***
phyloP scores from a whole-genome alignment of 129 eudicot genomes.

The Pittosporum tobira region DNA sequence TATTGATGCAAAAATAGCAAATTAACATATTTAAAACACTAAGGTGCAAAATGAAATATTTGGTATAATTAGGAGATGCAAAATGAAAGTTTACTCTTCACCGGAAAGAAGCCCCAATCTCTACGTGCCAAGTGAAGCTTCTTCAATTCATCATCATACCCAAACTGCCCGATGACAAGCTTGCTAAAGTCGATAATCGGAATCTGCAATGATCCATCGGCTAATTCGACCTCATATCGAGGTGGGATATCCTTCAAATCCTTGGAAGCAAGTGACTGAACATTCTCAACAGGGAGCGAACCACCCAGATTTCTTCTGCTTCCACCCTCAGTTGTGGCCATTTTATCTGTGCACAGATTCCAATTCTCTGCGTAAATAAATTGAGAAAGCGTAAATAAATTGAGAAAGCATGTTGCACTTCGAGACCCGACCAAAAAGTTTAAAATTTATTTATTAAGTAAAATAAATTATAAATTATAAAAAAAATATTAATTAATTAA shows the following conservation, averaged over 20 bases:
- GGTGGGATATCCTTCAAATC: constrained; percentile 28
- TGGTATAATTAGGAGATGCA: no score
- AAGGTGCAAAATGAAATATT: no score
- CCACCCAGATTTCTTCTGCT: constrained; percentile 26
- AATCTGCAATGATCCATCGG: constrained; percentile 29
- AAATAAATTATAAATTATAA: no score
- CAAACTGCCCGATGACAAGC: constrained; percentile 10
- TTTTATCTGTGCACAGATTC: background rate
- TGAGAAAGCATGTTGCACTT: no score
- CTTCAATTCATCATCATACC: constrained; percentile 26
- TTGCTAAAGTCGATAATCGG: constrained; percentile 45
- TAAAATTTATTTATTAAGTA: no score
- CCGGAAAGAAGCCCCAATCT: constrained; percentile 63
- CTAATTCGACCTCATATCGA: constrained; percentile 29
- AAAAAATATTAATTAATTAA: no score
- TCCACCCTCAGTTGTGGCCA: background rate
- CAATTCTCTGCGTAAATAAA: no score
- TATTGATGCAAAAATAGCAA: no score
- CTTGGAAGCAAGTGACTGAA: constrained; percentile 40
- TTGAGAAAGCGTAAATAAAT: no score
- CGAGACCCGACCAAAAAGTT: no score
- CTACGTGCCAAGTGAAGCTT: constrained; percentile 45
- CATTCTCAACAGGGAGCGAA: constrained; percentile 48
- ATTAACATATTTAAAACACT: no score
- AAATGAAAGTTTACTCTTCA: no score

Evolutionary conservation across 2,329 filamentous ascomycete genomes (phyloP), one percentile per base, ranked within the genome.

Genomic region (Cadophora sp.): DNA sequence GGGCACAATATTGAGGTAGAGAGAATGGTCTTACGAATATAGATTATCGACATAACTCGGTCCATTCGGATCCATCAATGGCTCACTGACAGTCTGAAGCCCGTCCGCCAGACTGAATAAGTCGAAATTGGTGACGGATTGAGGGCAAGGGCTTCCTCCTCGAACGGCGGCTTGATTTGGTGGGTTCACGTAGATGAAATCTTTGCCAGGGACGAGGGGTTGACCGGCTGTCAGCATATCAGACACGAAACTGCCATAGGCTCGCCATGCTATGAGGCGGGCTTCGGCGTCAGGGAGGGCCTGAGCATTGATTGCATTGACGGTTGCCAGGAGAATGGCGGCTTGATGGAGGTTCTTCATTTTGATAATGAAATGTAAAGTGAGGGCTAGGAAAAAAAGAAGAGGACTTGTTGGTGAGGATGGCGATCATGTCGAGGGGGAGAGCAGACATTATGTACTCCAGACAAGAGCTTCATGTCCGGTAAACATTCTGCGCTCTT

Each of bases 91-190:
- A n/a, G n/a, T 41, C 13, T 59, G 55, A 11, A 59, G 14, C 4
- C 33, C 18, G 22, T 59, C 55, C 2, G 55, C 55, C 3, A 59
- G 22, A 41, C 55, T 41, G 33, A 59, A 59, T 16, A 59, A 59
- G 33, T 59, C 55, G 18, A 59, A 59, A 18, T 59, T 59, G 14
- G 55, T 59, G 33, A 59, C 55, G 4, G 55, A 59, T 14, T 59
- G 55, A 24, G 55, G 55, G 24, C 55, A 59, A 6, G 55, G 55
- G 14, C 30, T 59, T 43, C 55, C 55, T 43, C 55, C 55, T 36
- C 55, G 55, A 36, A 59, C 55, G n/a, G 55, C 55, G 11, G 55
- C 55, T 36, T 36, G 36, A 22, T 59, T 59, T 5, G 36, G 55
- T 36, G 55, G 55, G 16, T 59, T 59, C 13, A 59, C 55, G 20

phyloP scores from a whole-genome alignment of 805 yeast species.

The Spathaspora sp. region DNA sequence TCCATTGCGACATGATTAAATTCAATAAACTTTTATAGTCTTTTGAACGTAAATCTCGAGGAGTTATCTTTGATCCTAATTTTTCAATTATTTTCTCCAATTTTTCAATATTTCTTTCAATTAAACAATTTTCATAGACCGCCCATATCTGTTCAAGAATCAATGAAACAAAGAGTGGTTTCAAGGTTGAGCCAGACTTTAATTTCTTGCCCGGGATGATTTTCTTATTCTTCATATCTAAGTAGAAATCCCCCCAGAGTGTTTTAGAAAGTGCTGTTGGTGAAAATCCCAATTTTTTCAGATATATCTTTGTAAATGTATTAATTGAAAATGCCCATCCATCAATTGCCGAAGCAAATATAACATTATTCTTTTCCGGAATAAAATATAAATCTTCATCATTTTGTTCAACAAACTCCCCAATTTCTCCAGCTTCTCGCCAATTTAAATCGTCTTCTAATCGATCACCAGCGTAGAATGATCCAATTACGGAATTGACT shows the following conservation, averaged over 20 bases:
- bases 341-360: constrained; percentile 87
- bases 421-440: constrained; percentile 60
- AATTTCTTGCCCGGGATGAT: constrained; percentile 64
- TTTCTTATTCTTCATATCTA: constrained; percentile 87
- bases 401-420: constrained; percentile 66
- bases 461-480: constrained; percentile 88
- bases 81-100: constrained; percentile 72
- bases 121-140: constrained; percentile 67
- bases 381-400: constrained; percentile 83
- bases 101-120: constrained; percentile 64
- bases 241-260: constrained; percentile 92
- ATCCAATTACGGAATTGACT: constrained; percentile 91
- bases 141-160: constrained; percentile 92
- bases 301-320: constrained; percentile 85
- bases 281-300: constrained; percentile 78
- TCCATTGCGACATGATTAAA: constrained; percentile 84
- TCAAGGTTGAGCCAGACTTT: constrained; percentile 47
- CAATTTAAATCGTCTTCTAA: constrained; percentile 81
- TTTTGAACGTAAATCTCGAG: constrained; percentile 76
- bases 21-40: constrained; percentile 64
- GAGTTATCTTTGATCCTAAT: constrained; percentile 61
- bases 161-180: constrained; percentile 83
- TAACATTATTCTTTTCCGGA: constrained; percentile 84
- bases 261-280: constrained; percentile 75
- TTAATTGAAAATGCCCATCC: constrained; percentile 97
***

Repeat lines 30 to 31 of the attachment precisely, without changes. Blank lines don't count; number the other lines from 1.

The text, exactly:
Each of bases 91-190:
- A n/a, G n/a, T 41, C 13, T 59, G 55, A 11, A 59, G 14, C 4